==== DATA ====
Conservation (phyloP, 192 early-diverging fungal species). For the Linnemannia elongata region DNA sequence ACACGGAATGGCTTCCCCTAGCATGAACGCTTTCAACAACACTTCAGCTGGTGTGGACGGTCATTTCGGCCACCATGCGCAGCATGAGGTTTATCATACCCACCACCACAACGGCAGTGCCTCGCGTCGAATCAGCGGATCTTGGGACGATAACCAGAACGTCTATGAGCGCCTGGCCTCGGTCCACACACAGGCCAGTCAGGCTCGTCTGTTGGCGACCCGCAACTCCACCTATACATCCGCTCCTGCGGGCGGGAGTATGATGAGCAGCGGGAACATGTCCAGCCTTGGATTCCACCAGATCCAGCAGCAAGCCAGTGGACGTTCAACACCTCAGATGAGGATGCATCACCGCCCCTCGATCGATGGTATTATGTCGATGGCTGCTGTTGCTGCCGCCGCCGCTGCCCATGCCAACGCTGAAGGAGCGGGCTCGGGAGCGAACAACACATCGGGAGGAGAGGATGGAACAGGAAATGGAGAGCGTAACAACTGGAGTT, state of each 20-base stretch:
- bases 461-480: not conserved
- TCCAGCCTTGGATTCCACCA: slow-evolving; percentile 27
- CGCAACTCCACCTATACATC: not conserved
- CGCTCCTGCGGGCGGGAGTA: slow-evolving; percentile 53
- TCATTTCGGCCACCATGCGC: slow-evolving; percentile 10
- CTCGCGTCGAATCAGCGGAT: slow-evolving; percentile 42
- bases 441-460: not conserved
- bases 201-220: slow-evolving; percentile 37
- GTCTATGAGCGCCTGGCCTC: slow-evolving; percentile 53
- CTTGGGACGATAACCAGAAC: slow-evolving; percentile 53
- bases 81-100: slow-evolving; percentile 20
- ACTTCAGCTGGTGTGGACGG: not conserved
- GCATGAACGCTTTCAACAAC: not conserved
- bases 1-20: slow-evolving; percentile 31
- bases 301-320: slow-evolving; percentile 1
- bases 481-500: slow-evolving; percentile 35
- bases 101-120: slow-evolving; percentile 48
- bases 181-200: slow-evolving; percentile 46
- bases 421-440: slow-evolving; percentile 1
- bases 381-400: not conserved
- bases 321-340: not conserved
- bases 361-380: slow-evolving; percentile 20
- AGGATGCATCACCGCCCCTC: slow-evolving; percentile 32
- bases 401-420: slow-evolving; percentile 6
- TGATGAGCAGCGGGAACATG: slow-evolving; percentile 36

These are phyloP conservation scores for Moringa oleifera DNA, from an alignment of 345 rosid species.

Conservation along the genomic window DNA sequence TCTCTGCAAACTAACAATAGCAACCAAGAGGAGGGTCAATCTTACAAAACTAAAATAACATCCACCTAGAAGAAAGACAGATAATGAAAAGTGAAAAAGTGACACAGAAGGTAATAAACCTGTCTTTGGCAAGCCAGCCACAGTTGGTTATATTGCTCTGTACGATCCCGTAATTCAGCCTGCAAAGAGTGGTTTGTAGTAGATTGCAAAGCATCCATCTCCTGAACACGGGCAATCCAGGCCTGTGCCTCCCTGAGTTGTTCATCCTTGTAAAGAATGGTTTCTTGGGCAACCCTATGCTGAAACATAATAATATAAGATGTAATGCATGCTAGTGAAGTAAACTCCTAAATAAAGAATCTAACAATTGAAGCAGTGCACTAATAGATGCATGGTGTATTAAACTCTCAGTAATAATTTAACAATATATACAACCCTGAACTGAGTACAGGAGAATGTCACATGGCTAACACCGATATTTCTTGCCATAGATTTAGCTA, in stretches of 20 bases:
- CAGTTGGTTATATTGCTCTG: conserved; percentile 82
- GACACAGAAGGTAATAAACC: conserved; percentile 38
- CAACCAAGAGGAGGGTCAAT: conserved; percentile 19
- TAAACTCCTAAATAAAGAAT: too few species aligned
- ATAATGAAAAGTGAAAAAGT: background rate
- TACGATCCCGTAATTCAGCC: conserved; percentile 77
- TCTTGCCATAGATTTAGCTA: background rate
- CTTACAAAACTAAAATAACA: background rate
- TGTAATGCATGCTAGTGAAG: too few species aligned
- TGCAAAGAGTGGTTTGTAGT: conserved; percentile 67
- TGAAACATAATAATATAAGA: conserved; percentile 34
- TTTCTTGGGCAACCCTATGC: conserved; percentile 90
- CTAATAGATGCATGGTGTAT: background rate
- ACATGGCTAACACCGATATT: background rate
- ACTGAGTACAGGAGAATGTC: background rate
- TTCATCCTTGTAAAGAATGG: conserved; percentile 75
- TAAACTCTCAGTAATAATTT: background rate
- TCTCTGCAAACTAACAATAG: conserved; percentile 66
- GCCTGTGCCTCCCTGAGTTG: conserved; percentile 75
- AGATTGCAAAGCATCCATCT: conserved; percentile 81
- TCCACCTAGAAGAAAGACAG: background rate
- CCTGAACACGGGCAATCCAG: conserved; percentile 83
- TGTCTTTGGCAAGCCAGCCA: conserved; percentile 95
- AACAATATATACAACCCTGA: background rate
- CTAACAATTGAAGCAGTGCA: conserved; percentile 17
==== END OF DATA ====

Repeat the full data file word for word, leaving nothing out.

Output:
Conservation (phyloP, 192 early-diverging fungal species). For the Linnemannia elongata region DNA sequence ACACGGAATGGCTTCCCCTAGCATGAACGCTTTCAACAACACTTCAGCTGGTGTGGACGGTCATTTCGGCCACCATGCGCAGCATGAGGTTTATCATACCCACCACCACAACGGCAGTGCCTCGCGTCGAATCAGCGGATCTTGGGACGATAACCAGAACGTCTATGAGCGCCTGGCCTCGGTCCACACACAGGCCAGTCAGGCTCGTCTGTTGGCGACCCGCAACTCCACCTATACATCCGCTCCTGCGGGCGGGAGTATGATGAGCAGCGGGAACATGTCCAGCCTTGGATTCCACCAGATCCAGCAGCAAGCCAGTGGACGTTCAACACCTCAGATGAGGATGCATCACCGCCCCTCGATCGATGGTATTATGTCGATGGCTGCTGTTGCTGCCGCCGCCGCTGCCCATGCCAACGCTGAAGGAGCGGGCTCGGGAGCGAACAACACATCGGGAGGAGAGGATGGAACAGGAAATGGAGAGCGTAACAACTGGAGTT, state of each 20-base stretch:
- bases 461-480: not conserved
- TCCAGCCTTGGATTCCACCA: slow-evolving; percentile 27
- CGCAACTCCACCTATACATC: not conserved
- CGCTCCTGCGGGCGGGAGTA: slow-evolving; percentile 53
- TCATTTCGGCCACCATGCGC: slow-evolving; percentile 10
- CTCGCGTCGAATCAGCGGAT: slow-evolving; percentile 42
- bases 441-460: not conserved
- bases 201-220: slow-evolving; percentile 37
- GTCTATGAGCGCCTGGCCTC: slow-evolving; percentile 53
- CTTGGGACGATAACCAGAAC: slow-evolving; percentile 53
- bases 81-100: slow-evolving; percentile 20
- ACTTCAGCTGGTGTGGACGG: not conserved
- GCATGAACGCTTTCAACAAC: not conserved
- bases 1-20: slow-evolving; percentile 31
- bases 301-320: slow-evolving; percentile 1
- bases 481-500: slow-evolving; percentile 35
- bases 101-120: slow-evolving; percentile 48
- bases 181-200: slow-evolving; percentile 46
- bases 421-440: slow-evolving; percentile 1
- bases 381-400: not conserved
- bases 321-340: not conserved
- bases 361-380: slow-evolving; percentile 20
- AGGATGCATCACCGCCCCTC: slow-evolving; percentile 32
- bases 401-420: slow-evolving; percentile 6
- TGATGAGCAGCGGGAACATG: slow-evolving; percentile 36

These are phyloP conservation scores for Moringa oleifera DNA, from an alignment of 345 rosid species.

Conservation along the genomic window DNA sequence TCTCTGCAAACTAACAATAGCAACCAAGAGGAGGGTCAATCTTACAAAACTAAAATAACATCCACCTAGAAGAAAGACAGATAATGAAAAGTGAAAAAGTGACACAGAAGGTAATAAACCTGTCTTTGGCAAGCCAGCCACAGTTGGTTATATTGCTCTGTACGATCCCGTAATTCAGCCTGCAAAGAGTGGTTTGTAGTAGATTGCAAAGCATCCATCTCCTGAACACGGGCAATCCAGGCCTGTGCCTCCCTGAGTTGTTCATCCTTGTAAAGAATGGTTTCTTGGGCAACCCTATGCTGAAACATAATAATATAAGATGTAATGCATGCTAGTGAAGTAAACTCCTAAATAAAGAATCTAACAATTGAAGCAGTGCACTAATAGATGCATGGTGTATTAAACTCTCAGTAATAATTTAACAATATATACAACCCTGAACTGAGTACAGGAGAATGTCACATGGCTAACACCGATATTTCTTGCCATAGATTTAGCTA, in stretches of 20 bases:
- CAGTTGGTTATATTGCTCTG: conserved; percentile 82
- GACACAGAAGGTAATAAACC: conserved; percentile 38
- CAACCAAGAGGAGGGTCAAT: conserved; percentile 19
- TAAACTCCTAAATAAAGAAT: too few species aligned
- ATAATGAAAAGTGAAAAAGT: background rate
- TACGATCCCGTAATTCAGCC: conserved; percentile 77
- TCTTGCCATAGATTTAGCTA: background rate
- CTTACAAAACTAAAATAACA: background rate
- TGTAATGCATGCTAGTGAAG: too few species aligned
- TGCAAAGAGTGGTTTGTAGT: conserved; percentile 67
- TGAAACATAATAATATAAGA: conserved; percentile 34
- TTTCTTGGGCAACCCTATGC: conserved; percentile 90
- CTAATAGATGCATGGTGTAT: background rate
- ACATGGCTAACACCGATATT: background rate
- ACTGAGTACAGGAGAATGTC: background rate
- TTCATCCTTGTAAAGAATGG: conserved; percentile 75
- TAAACTCTCAGTAATAATTT: background rate
- TCTCTGCAAACTAACAATAG: conserved; percentile 66
- GCCTGTGCCTCCCTGAGTTG: conserved; percentile 75
- AGATTGCAAAGCATCCATCT: conserved; percentile 81
- TCCACCTAGAAGAAAGACAG: background rate
- CCTGAACACGGGCAATCCAG: conserved; percentile 83
- TGTCTTTGGCAAGCCAGCCA: conserved; percentile 95
- AACAATATATACAACCCTGA: background rate
- CTAACAATTGAAGCAGTGCA: conserved; percentile 17